Tuesday, 5 April 2011

Canning Chilli

Three boxes of Kilner jars!!!
I bought a canner recently and have been waiting very, very impatiently to try it out! Home canning is pretty well-known in the US but virtually unheard of over here in the UK. I bought the canner from the US and had it shipped over. The canner was roughly £50, plus another £50 for shipping and then I got stung for a £20 customs charge - so around £120 in all. Eeek! Good job I *really* wanted one! It's going to have to save us that money over time too so has its work cut out! I'm planning on canning alot of the allotment produce from this year though so we won't have to be paying out for the freezer electric it would normally use up.

For anyone who isn't familiar with canning or canners, it's basically a big pressure cooker which you use on the stovetop. You put the food into Kilner jars, put them inside the canner with several inches of water and pop the lid on the canner. You bring the water to the boil and let it "vent" through the steam vent for ten minutes to get rid of any air in the canner. After that time, you put a regulator weight over the steam vent and let the pressure begin building. The pressure you need to get it to depends on your altitude - the way a canner works is by getting the jars and food well above normal boiling point to kill off any bacteria (including botulism, which normal boiling temperature doesn't kill) and create a vacuum in the jars to seal them.

I picked up three dozen Kilner jars (£30, bargain!) on Sunday and tried out canning for the first time ... Chilli Con Carne. It's recommended that you only use recipes which have been fully tested by the USDA so that safe canning is then pretty failsafe - they've tested the pressure needed and the processing time. 
Heaven :~)
Here's the USDA's tested Chilli recipe:

3 cups dried pinto or red kidney beans
5-1/2 cups water
5 tsp salt (separated)
3 lbs ground beef
1-1/2 cups chopped onions
1 cup chopped peppers of your choice (optional)
1 tsp black pepper
3 to 6 tbsp chili powder
2 quarts crushed or whole tomatoes
Yield: 9 pints
Procedure: Wash beans thoroughly and place them in a 2 qt. saucepan. Add cold water to a level of 2 to 3 inches above the beans and soak 12 to 18 hours. Drain and discard water. Combine beans with 5-1/2 cups of fresh water and 2 teaspoons salt. Bring to a boil. Reduce heat and simmer 30 minutes. Drain and discard water. Brown ground beef, chopped onions, and peppers (if desired), in a skillet. Drain off fat and add 3 teaspoons salt, pepper, chili powder, tomatoes and drained cooked beans. Simmer 5 minutes. Caution: Do not thicken. Fill hot jars, leaving 1-inch headspace. Remove air bubbles and adjust headspace if needed. Wipe rims of jars with a dampened clean paper towel. Adjust lids and process.

Here's the recipe using UK measurements and tinned kidney beans instead of dried and a few different flavourings: 

3lbs lean minced beef
2 medium onions, chopped
1 green pepper, finely chopped
2 fresh red chillis, deseeded and very finely chopped
Generous amount freshly ground black pepper
2 1/2 level teaspoons salt
Handful of dried garlic flakes
2 tsp ground cumin 
3 tblsp hot chilli powder
64 fl oz (just over 3 pints) tinned chopped tomatoes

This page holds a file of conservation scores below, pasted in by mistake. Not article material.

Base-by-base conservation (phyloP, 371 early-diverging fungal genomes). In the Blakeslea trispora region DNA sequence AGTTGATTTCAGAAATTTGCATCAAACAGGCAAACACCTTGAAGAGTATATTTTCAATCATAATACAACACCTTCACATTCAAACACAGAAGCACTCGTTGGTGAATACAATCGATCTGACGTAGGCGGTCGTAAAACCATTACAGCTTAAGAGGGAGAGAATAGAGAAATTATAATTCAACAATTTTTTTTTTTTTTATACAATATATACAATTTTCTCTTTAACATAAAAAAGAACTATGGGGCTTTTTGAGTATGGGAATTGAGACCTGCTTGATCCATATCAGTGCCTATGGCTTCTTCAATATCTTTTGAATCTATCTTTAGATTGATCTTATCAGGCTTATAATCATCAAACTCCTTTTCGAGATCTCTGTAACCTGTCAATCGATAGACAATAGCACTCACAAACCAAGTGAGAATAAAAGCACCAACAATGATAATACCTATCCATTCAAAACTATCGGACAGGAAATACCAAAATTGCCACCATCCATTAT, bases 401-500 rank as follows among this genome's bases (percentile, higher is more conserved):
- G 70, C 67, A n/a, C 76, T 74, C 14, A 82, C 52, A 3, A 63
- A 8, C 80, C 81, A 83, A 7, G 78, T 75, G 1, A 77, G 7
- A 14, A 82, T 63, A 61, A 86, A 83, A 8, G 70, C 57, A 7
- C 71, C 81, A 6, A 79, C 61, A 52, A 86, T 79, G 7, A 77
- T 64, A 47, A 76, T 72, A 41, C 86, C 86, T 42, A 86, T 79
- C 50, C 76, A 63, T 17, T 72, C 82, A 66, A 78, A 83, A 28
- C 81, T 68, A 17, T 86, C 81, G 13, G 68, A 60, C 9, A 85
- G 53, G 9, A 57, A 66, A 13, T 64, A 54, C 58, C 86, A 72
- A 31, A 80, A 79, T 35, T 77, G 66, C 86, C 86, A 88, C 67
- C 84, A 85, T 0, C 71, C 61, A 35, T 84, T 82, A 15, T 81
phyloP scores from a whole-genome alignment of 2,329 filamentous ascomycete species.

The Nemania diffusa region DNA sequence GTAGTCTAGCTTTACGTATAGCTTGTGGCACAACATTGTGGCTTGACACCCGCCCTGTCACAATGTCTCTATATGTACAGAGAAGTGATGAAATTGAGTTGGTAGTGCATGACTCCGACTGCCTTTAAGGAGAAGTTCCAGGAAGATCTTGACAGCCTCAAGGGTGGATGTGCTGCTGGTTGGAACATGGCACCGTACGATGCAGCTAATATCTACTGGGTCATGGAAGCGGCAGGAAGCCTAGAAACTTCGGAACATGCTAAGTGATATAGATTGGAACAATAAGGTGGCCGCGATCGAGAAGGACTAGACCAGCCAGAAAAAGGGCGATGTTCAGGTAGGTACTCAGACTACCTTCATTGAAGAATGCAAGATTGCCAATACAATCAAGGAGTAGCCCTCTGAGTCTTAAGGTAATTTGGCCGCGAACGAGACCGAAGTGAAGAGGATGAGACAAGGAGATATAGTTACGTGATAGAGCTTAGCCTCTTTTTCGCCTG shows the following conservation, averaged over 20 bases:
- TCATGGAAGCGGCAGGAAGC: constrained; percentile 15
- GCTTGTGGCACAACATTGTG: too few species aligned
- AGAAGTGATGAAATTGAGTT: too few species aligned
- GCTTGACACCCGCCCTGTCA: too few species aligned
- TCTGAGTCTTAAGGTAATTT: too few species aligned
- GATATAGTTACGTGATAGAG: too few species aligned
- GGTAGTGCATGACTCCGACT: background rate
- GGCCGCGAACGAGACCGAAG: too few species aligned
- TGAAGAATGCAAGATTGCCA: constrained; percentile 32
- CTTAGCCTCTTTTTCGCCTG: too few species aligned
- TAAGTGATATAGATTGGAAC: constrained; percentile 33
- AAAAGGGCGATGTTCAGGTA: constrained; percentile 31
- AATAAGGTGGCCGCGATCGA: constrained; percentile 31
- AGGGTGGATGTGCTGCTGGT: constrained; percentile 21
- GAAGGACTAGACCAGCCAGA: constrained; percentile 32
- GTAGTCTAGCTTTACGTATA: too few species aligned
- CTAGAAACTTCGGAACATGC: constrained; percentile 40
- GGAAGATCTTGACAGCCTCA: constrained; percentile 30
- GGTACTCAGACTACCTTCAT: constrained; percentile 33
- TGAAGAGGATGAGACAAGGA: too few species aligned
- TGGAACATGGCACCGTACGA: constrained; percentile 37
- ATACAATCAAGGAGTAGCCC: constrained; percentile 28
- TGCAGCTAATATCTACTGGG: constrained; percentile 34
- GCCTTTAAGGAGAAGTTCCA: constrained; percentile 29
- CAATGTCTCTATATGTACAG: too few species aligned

3 400g tins kidney beans, drained and rinsed

The method I used was the same as above.
Jar of Chilli before processing
 I had a taste of the sauce before it was jarred up and it's pretty spicy! I'm surprised how thick the Chilli is actually - after reading so much about how you mustn't thicken things (as in using granules, flour ,etc.) if you're going to can them and after reading about how purees are dodgy to can because they're too thick for the heat to get through properly, I expected a pretty runny Chilli but it's alot thicker than I would normally cook it. I think when I use it I may add an extra tin of tomatoes with it to loosen it up a bit and to help cool it down for the kids. I *love* alot of Chilli heat but I think they'd moan :~)
Jars in the canner ready for processing
 I processed the jars at 12lb instead of the 11lb that the recipe said, just to be on the safe side and I also gave them 10 minutes extra just to be sure. Me ... paranoid? Yup!
Up to pressure
 After they were done and the canner had cooled and de-pressurised, I tentatively opened it up and saw lots of intact jars (phew!) but water stained with tomato and fat floating on the top of it ... Hmmmmn. Hadn't they sealed?
My canner :~)

Jars in the canner after processing - can you see the slight staining of the water?
 I left the jars in the canner to cool and could hear all the lids popping down and sealing which was reassuring. When they were completely cooled I took the screw tops off, checked that the sealing disc was firmly down (they all were) and washed them thoroughly to get rid of the overflowed Chilli. Even then, the lids all stayed completely sealed. 
Jar of Chilli after processing
 As you can see from the pic below, I photographed the stained jar lid and then posted that on a canning group asking if it was ok to store them. Two people got back paying it's quite common for that to happen when canning meat and that, as long as the seals stay good, then they're fine to store. Thank goodness for that! Next time I'll leave more headspace (the gap between the top of the food and the lid). I haven't tried the Chilli yet but may use some later in the week. Will report back about how it is :~)
Leaked Chilli under the ring
 I reckon I could adjust the recipe really well for a dish  the Munchkins like alot, Smokey Joe's Beef n' Beans, if I use different beans and swap the chilli powder for smoked paprika. 

1 comment:

Hedgehogpie said...

Deeply envious Lou, not just because you've got a canner to play with but co's the chilli looks so damned yummy too!

Looking forward to your further adventures. x